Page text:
Upcoming Ordination

06-12-2016From Our PastorFr. Brian Jazdzewski

Most of you are already aware that ordination is the final step for a seminarian before he becomes a clergyman for the Roman Catholic Church.  Some of you are aware that Deacon Daniel Sedlacek is going to be ordained to the Holy Priesthood for our diocese on Saturday 25 June 2016.  I think it’s even more likely that even fewer of you are aware that he is the nephew to Junior and Judy Pieper (members at St. Boniface).  I know that Junior and Judy are among a really small number of people in our parish cluster who are blessed to have a priest in their family.  Please pray for Deacon Sedlacek as he awaits these final days before ordination.

Most of you are already aware that ordination is the final step for a seminarian before he becomes a clergyman for the Roman Catholic Church.  Some of you are aware that Deacon Daniel Sedlacek is going to be ordained to the Holy Priesthood for our diocese on Saturday 25 June 2016.  I think it’s even more likely that even fewer of you are aware that he is the nephew to Junior and Judy Pieper (members at St. Boniface).  I know that Junior and Judy are among a really small number of people in our parish cluster who are blessed to have a priest in their family.  Please pray for Deacon Sedlacek as he awaits these final days before ordination.

A few words about the future priest: During my appointment in Jim and Chippewa Falls, I came to know the Sedlacek family who were members of the neighboring parish in Cornell.  Daniel and some of his siblings were involved in our deanery youth ministry program.  The Sedlacek’s have, and continue, to live in rural Cornell where they operate a small-sized family dairy farm.  The farm not only provides for their living, it also provides a place for them to grow in their relationship with one another… and God.  I bring out these points to make an obvious reference that priests are called from regular families around regular places in our diocese to give their lives in service to us, Christ’s people.  I hope that we continue to recognize that among us, in our part of the diocese, God is likely calling some of our boys and young men to the priesthood.  Our job is to recognize priestly traits in the fellas among us and encourage them to consider a calling to the priesthood.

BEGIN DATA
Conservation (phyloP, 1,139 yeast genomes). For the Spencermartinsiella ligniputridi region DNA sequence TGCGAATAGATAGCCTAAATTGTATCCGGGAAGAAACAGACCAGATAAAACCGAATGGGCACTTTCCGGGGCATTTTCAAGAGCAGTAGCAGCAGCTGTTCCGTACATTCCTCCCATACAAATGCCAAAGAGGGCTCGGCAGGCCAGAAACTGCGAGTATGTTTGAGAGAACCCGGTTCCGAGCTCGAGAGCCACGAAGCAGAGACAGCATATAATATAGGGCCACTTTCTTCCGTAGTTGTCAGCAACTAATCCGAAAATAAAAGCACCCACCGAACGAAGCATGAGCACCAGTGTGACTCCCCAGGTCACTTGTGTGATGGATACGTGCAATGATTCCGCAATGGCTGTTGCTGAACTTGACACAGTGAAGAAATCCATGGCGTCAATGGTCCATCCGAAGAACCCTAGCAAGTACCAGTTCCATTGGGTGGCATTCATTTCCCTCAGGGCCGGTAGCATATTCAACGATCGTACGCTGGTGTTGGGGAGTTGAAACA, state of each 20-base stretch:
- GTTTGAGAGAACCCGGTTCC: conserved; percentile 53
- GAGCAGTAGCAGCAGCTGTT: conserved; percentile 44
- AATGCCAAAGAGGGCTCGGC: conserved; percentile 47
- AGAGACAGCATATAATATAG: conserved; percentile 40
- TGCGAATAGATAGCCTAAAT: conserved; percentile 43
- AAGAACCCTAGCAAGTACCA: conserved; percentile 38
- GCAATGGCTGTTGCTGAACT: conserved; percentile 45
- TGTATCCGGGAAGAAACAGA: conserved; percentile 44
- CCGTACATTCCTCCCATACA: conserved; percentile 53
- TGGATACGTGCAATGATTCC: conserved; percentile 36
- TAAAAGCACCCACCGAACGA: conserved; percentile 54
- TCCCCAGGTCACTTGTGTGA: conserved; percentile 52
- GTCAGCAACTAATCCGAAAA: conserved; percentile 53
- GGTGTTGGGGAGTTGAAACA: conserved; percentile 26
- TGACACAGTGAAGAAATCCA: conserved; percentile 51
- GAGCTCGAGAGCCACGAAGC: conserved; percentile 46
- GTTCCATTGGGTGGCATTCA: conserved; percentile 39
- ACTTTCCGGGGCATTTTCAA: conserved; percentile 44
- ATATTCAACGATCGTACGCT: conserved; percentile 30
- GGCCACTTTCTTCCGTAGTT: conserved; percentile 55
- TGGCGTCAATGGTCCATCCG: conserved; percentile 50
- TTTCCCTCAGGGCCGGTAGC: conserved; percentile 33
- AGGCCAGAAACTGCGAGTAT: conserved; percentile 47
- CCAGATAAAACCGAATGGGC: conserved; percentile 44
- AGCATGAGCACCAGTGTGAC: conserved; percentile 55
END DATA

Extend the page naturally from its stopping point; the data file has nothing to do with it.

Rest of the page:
A few words about ordination:  Since ordained clergy are called from their regular lives to provide service to Christ’s people, the ordination ritual is ours to participate in.  The ritual is among the small amount of diocesan Masses at which our bishop presides with the maximum grandeur.  Attendees find inspiration through the silence, through the assembly, through the prayers, through the actions, through the music, through the singing and countless other ways the Holy Spirit chooses to speak to those who attend.  And, since we are about an hour from La Crosse, you might want to consider making the trip to our cathedral to discover how the Lord may want to bless your life.